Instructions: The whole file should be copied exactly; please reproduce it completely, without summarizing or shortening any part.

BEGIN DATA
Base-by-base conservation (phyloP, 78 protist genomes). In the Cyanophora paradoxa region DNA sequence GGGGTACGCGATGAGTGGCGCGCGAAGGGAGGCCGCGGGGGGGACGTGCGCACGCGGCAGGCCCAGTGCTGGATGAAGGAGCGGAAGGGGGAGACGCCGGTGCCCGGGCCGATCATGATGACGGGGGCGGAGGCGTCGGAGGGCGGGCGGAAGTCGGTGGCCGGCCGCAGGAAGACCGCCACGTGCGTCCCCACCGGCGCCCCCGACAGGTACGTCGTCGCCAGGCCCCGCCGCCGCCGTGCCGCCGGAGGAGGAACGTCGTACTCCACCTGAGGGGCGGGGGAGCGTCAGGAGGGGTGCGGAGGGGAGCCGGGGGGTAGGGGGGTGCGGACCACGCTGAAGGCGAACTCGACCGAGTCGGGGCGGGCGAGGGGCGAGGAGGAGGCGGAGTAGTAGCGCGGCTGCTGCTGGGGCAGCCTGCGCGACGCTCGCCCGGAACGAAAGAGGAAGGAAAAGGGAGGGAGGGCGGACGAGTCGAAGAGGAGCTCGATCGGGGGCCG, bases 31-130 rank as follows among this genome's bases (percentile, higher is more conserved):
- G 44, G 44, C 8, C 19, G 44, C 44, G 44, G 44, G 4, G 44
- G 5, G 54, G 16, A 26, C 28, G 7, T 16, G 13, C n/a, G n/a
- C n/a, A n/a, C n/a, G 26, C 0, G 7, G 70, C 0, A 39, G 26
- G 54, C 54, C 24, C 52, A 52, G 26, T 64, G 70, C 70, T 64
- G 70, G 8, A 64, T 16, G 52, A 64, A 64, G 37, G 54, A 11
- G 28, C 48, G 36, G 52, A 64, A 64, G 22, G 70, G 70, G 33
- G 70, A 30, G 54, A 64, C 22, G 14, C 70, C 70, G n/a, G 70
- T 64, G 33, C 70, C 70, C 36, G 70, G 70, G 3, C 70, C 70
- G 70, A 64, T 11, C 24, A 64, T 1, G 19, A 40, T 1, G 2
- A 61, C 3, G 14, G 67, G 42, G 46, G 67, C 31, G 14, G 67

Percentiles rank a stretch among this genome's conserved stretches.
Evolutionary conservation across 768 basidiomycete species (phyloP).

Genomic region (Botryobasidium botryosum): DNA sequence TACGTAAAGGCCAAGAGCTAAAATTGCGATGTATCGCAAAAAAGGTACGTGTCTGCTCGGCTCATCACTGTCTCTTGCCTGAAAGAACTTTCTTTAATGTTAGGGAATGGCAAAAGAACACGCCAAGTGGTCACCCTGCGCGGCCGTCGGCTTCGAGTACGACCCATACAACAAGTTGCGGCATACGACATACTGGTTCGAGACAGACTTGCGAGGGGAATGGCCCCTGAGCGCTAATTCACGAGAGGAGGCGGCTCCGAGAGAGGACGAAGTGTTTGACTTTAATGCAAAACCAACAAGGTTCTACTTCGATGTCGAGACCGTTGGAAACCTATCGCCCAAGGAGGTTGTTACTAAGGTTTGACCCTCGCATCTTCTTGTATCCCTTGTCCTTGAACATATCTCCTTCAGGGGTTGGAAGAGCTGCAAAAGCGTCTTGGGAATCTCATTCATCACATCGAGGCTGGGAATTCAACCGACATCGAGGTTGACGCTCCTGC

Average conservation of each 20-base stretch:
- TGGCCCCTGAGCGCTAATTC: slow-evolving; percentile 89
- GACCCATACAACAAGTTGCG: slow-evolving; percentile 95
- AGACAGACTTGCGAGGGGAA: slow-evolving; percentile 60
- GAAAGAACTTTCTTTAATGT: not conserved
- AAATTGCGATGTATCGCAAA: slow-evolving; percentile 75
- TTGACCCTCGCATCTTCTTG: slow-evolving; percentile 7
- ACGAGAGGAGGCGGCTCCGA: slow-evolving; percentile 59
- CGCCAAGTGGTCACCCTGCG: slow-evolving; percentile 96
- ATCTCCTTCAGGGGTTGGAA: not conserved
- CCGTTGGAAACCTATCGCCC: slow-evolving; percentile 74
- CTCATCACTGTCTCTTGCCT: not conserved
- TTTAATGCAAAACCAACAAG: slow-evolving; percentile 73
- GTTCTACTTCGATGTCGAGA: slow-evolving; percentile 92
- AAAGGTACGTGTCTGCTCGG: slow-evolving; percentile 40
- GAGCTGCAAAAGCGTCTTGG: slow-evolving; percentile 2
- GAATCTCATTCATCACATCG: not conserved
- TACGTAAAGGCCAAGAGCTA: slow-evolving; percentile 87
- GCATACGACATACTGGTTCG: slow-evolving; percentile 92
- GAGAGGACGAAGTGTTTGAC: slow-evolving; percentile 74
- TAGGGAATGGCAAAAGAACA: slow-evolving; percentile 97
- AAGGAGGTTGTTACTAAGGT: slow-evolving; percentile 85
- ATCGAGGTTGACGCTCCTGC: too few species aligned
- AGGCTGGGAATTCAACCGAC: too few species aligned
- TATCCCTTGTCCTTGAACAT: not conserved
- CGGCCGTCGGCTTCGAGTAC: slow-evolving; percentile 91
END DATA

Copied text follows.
Base-by-base conservation (phyloP, 78 protist genomes). In the Cyanophora paradoxa region DNA sequence GGGGTACGCGATGAGTGGCGCGCGAAGGGAGGCCGCGGGGGGGACGTGCGCACGCGGCAGGCCCAGTGCTGGATGAAGGAGCGGAAGGGGGAGACGCCGGTGCCCGGGCCGATCATGATGACGGGGGCGGAGGCGTCGGAGGGCGGGCGGAAGTCGGTGGCCGGCCGCAGGAAGACCGCCACGTGCGTCCCCACCGGCGCCCCCGACAGGTACGTCGTCGCCAGGCCCCGCCGCCGCCGTGCCGCCGGAGGAGGAACGTCGTACTCCACCTGAGGGGCGGGGGAGCGTCAGGAGGGGTGCGGAGGGGAGCCGGGGGGTAGGGGGGTGCGGACCACGCTGAAGGCGAACTCGACCGAGTCGGGGCGGGCGAGGGGCGAGGAGGAGGCGGAGTAGTAGCGCGGCTGCTGCTGGGGCAGCCTGCGCGACGCTCGCCCGGAACGAAAGAGGAAGGAAAAGGGAGGGAGGGCGGACGAGTCGAAGAGGAGCTCGATCGGGGGCCG, bases 31-130 rank as follows among this genome's bases (percentile, higher is more conserved):
- G 44, G 44, C 8, C 19, G 44, C 44, G 44, G 44, G 4, G 44
- G 5, G 54, G 16, A 26, C 28, G 7, T 16, G 13, C n/a, G n/a
- C n/a, A n/a, C n/a, G 26, C 0, G 7, G 70, C 0, A 39, G 26
- G 54, C 54, C 24, C 52, A 52, G 26, T 64, G 70, C 70, T 64
- G 70, G 8, A 64, T 16, G 52, A 64, A 64, G 37, G 54, A 11
- G 28, C 48, G 36, G 52, A 64, A 64, G 22, G 70, G 70, G 33
- G 70, A 30, G 54, A 64, C 22, G 14, C 70, C 70, G n/a, G 70
- T 64, G 33, C 70, C 70, C 36, G 70, G 70, G 3, C 70, C 70
- G 70, A 64, T 11, C 24, A 64, T 1, G 19, A 40, T 1, G 2
- A 61, C 3, G 14, G 67, G 42, G 46, G 67, C 31, G 14, G 67

Percentiles rank a stretch among this genome's conserved stretches.
Evolutionary conservation across 768 basidiomycete species (phyloP).

Genomic region (Botryobasidium botryosum): DNA sequence TACGTAAAGGCCAAGAGCTAAAATTGCGATGTATCGCAAAAAAGGTACGTGTCTGCTCGGCTCATCACTGTCTCTTGCCTGAAAGAACTTTCTTTAATGTTAGGGAATGGCAAAAGAACACGCCAAGTGGTCACCCTGCGCGGCCGTCGGCTTCGAGTACGACCCATACAACAAGTTGCGGCATACGACATACTGGTTCGAGACAGACTTGCGAGGGGAATGGCCCCTGAGCGCTAATTCACGAGAGGAGGCGGCTCCGAGAGAGGACGAAGTGTTTGACTTTAATGCAAAACCAACAAGGTTCTACTTCGATGTCGAGACCGTTGGAAACCTATCGCCCAAGGAGGTTGTTACTAAGGTTTGACCCTCGCATCTTCTTGTATCCCTTGTCCTTGAACATATCTCCTTCAGGGGTTGGAAGAGCTGCAAAAGCGTCTTGGGAATCTCATTCATCACATCGAGGCTGGGAATTCAACCGACATCGAGGTTGACGCTCCTGC

Average conservation of each 20-base stretch:
- TGGCCCCTGAGCGCTAATTC: slow-evolving; percentile 89
- GACCCATACAACAAGTTGCG: slow-evolving; percentile 95
- AGACAGACTTGCGAGGGGAA: slow-evolving; percentile 60
- GAAAGAACTTTCTTTAATGT: not conserved
- AAATTGCGATGTATCGCAAA: slow-evolving; percentile 75
- TTGACCCTCGCATCTTCTTG: slow-evolving; percentile 7
- ACGAGAGGAGGCGGCTCCGA: slow-evolving; percentile 59
- CGCCAAGTGGTCACCCTGCG: slow-evolving; percentile 96
- ATCTCCTTCAGGGGTTGGAA: not conserved
- CCGTTGGAAACCTATCGCCC: slow-evolving; percentile 74
- CTCATCACTGTCTCTTGCCT: not conserved
- TTTAATGCAAAACCAACAAG: slow-evolving; percentile 73
- GTTCTACTTCGATGTCGAGA: slow-evolving; percentile 92
- AAAGGTACGTGTCTGCTCGG: slow-evolving; percentile 40
- GAGCTGCAAAAGCGTCTTGG: slow-evolving; percentile 2
- GAATCTCATTCATCACATCG: not conserved
- TACGTAAAGGCCAAGAGCTA: slow-evolving; percentile 87
- GCATACGACATACTGGTTCG: slow-evolving; percentile 92
- GAGAGGACGAAGTGTTTGAC: slow-evolving; percentile 74
- TAGGGAATGGCAAAAGAACA: slow-evolving; percentile 97
- AAGGAGGTTGTTACTAAGGT: slow-evolving; percentile 85
- ATCGAGGTTGACGCTCCTGC: too few species aligned
- AGGCTGGGAATTCAACCGAC: too few species aligned
- TATCCCTTGTCCTTGAACAT: not conserved
- CGGCCGTCGGCTTCGAGTAC: slow-evolving; percentile 91